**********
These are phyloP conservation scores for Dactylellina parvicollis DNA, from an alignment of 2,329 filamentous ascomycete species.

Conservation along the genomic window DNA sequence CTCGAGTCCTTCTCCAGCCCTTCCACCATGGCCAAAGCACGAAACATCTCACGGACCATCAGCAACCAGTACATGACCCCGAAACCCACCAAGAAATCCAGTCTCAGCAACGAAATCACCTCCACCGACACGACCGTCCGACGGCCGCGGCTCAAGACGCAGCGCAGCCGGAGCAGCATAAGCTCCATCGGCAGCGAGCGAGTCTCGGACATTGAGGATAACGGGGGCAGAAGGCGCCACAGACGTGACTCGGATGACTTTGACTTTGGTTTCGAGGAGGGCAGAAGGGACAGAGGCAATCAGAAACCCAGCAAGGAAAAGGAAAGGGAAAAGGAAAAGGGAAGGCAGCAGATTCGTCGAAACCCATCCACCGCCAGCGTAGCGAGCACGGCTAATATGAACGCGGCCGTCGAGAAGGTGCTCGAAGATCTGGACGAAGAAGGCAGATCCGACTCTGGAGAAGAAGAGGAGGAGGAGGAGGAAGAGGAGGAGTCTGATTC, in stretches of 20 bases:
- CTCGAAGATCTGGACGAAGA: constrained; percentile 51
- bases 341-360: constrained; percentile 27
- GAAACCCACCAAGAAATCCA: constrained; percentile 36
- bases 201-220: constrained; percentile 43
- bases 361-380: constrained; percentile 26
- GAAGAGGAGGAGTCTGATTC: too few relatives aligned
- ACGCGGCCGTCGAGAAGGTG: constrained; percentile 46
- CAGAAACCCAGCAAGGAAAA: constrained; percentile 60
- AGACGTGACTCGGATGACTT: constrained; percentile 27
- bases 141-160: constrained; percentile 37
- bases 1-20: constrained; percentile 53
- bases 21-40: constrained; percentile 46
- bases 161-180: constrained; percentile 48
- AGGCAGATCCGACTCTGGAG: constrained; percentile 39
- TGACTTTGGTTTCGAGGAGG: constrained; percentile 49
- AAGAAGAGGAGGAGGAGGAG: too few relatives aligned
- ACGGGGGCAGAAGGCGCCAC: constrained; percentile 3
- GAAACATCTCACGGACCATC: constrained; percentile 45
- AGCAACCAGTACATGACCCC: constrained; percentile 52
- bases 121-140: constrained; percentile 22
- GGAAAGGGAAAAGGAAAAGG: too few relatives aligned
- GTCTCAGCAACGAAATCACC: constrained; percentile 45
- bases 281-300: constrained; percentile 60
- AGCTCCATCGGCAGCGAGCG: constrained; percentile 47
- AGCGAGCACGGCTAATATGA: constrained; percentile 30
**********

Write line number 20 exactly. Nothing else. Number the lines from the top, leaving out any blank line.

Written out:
- GAAACATCTCACGGACCATC: constrained; percentile 45